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Getting the balance right in Mentoring: Examining the contribution of research and evaluation Judith MacCallum Murdoch University Youth Mentoring Conference.

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Presentation on theme: "Getting the balance right in Mentoring: Examining the contribution of research and evaluation Judith MacCallum Murdoch University Youth Mentoring Conference."— Presentation transcript:

1 Getting the balance right in Mentoring: Examining the contribution of research and evaluation Judith MacCallum Murdoch University Youth Mentoring Conference NZ 26 May 2007

2 Overview Raise some questions What balance in mentoring? What can research on mentoring contribute to mentoring practice? Where does evaluation fit in?

3 A place to start Evaluation Evidence-base for mentoring Balance between evaluation and implementation

4 What is evaluation? is about making judgements about something, how well it does what it is intended to do process that involves collecting, analysing, interpreting and using information on a program Evaluation isn’t considered to be Research

5 Evaluation logic model mentoring relationship model and practice relationship skills improved relationships with family, colleagues new peer relationships mentee mentor

6 What about Research? For effective evaluation we need to know more about what we are about, what to expect, and how it works. This is where research on mentoring comes in. Balance between evaluation and research

7 The focus of Mentoring is often on practice For the further development of mentoring practice we need a greater focus on mentoring theory and research Practice Theory Balance between Practice and Research

8 What is research? about building an understanding of something, looking for patterns, similarities, differences, contradictions, silences …. when I am looking at mentoring, as a researcher, I’m looking at trying to understand it better, what it is, what it isn’t, how and when it works and doesn’t work …

9 What do we know about mentoring? The word ‘mentoring’ is applied to many programs. Mainly single program studies USA, mainly quantitative studies of structured community mentoring programs (e.g. Jean Rhodes, David DuBois, Joseph Pascarelli) Australian studies, mainly qualitative case studies of informal & informal community, and structured school-based mentoring

10 How is mentoring conceptualised? Mentoring is the development of a relationship … What kind of relationship? Traditional view - apprenticeship or expert - novice (one way) Expert - novice (two way) Gift giving (Gehrke, 1988) Friendship Partnership or developmental alliance (workplace & youth-adult partnerships) Shared adventure (Baird, 1993)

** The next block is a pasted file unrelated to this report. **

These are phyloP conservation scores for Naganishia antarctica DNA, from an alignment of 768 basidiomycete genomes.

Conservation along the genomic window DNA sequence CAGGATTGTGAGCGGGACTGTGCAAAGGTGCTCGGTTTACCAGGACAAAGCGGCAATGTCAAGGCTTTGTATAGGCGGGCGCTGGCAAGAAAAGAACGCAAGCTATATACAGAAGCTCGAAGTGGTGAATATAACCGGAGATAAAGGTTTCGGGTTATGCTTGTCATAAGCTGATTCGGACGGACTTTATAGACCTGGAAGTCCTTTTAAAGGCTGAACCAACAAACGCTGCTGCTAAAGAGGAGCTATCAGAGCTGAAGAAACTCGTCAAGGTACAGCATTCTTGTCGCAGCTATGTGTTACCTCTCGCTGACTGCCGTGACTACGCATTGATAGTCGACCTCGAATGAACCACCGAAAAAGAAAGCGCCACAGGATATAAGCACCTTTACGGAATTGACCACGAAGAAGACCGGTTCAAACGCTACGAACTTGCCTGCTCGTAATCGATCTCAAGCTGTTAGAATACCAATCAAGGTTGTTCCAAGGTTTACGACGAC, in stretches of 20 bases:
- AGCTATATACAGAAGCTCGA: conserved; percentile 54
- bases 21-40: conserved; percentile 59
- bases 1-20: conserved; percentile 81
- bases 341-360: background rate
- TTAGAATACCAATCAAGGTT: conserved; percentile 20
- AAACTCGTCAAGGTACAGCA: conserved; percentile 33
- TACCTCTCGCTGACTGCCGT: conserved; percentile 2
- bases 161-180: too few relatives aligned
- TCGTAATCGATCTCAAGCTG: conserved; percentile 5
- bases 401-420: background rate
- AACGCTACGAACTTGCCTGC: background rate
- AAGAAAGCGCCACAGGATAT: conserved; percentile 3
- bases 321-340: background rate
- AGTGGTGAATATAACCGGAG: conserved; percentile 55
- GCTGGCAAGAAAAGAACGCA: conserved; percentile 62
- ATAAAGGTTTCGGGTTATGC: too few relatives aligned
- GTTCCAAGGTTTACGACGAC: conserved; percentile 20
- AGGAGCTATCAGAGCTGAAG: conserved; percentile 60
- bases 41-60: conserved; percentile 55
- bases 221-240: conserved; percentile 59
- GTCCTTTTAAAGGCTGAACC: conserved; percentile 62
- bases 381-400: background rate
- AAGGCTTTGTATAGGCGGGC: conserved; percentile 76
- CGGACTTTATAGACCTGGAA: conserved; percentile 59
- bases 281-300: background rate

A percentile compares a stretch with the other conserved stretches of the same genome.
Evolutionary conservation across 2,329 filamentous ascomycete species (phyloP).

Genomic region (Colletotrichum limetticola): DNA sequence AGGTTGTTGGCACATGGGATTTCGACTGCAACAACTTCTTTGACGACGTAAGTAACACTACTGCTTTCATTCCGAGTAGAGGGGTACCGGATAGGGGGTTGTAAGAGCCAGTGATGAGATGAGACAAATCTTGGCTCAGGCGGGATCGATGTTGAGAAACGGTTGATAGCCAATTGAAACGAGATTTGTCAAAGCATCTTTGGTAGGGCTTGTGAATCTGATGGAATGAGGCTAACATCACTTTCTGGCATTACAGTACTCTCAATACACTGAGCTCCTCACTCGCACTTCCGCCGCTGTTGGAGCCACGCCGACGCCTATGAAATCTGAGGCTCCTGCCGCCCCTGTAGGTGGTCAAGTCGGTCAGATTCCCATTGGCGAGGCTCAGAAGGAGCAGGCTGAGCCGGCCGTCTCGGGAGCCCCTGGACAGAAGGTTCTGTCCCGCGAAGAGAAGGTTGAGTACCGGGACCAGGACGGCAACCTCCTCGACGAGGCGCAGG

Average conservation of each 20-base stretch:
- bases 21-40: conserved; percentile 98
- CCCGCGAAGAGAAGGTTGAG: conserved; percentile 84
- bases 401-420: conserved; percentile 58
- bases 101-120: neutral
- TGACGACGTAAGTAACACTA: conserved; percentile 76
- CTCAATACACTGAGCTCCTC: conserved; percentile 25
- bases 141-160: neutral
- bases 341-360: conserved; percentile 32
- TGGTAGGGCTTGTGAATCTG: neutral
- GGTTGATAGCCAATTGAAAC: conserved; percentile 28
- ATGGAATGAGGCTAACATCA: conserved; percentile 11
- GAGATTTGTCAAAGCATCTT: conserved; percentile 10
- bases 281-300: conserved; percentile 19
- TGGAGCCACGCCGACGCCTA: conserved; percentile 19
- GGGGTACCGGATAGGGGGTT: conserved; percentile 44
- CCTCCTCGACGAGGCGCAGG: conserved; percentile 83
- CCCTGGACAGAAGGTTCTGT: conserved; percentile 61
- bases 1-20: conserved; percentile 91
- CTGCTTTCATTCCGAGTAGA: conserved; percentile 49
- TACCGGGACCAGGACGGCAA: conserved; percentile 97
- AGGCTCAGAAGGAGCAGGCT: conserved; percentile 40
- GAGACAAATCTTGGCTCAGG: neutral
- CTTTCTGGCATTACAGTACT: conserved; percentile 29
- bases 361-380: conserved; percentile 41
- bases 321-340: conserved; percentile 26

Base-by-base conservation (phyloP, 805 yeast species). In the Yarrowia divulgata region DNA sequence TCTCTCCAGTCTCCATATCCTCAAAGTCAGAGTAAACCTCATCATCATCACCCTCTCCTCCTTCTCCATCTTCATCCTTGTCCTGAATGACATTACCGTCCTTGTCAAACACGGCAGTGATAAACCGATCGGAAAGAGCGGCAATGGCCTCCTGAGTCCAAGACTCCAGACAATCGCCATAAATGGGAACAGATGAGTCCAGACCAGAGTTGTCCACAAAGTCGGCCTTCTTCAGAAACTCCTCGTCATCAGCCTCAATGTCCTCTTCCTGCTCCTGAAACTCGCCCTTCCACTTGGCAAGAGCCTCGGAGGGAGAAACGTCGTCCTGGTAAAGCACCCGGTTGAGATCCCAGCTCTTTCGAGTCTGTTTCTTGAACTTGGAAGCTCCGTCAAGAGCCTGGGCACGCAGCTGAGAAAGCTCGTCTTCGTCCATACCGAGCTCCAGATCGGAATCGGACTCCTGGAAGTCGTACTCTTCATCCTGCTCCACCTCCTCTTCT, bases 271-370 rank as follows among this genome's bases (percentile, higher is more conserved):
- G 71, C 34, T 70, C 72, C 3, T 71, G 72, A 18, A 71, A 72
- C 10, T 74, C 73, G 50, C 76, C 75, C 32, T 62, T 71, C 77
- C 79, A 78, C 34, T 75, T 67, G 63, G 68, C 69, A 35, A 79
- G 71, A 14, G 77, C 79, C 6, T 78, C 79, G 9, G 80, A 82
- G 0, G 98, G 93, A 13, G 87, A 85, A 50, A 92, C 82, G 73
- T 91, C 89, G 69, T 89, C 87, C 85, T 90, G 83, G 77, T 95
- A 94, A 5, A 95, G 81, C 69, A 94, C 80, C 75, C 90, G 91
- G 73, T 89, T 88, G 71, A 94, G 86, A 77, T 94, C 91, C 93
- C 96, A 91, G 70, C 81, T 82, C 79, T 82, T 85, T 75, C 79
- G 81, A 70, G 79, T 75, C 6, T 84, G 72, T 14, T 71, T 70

11 Traditional Western view of the mentor The original ‘Mentor’ was a father figure, a teacher, role model, approachable counsellor, trusted advisor, challenger, encourager … Athene provided the nurturing role, wisdom … Most cultures have traditions resembling mentoring

12 Language used Mentor Mentee Mentoree Protégé Mentoring relationship Mentoring partnership

13 Mentoring: some definitions Based on a traditional view: Mentoring is a mutually beneficial relationship which involves a more experienced person helping a less experienced person to achieve their goals. (Mentoring Australia, 2000)

14 Youth-at-risk version Mentoring is an old idea that works. …. Supportive one-on-one relationships provide youths with the opportunity to explore career paths and broaden their horizons. Adult mentors serve as beacons of hope for young people adrift in an uncertain world. (Dondero, 1997, p. 1)

15 Workplace version Mentoring is a complex, interactive process, occurring between individuals of differing levels of experience and expertise which incorporates interpersonal or psychosocial development, career and/or educational development, and socialization functions into the relationship… To the extent that the parameters of mutuality and compatibility exist in the relationship, the potential outcomes of respect, professionalism, collegiality, and role fulfillment will result. Further the mentoring process occurs in a dynamic relationship within a given milieu. (Carmin in Carruthers, 1993, pp.10- 11)

16 Youth-adult partnerships Youth-adult partnerships are relationships between youth and adults where there is mutuality in teaching, learning, and action … To build the partnerships, adults made two key contributions: provided guidance rather than instruction, and created a place where young people can know and speak their minds Such partnerships focus on collaboration and emphasize young people and their contributions rather than their problems (Various articles from the Journal of Community Psychology)

17 Caring Helping Sharing Reflecting Mentoring: key components Mentoring usually involves: emotional and social support direct assistance with skill, cognitive, career or professional development role modelling and networking reflection Modified from Jacobi (1991), Baird (2003) and MacCallum (2006)

18 Where does mentoring fit with other programs? Informal programs are very prevalent Formal or structured programs may be a substitute for informal mentoring, or a formal program may create the opportunity for informal mentoring

19 Role model programs degree of interaction theoretical perspective broad focus of program types of role models used (from research review) examples of types of programs (from audit) none / lowsociological social cognitive observation demonstration media figures celebrities non-traditional adults awards web sites celebrity use/ guest speakers some socio-cultural feedback scaffolding teachers other adults peers workshops drop-in centres camps & clinics highhumanist support relationships parents other adults peers mentors workshop series youth groups mentoring (MacCallum & Beltman, 2002)

20 How is mentoring related to resilience? Resilience - coping in difficult times Mentoring and the development of resilience - the common threads: Relationship with a caring adult Individual competence and skill development Networking with peers and others (Beltman & MacCallum, 2006)

21 Stages of the mentoring relationship initiationcultivationtransformationseparation checking out – each person learns about & appreciates other build on mentee’s strengths – focus remains on young person mentee begins to take responsibility & moves to increasing autonomy mentee takes risks and tries out new approaches mentor communicates warmth and caring mentor cautious with advice; avoid judging /imposing; consider options, consequences, & solutions mentor provides timely, concrete, non-judgemental feedback mentor helps in reflection and making learning explicit; draws out mentee’s personal strengths (from Pascarelli, 1998)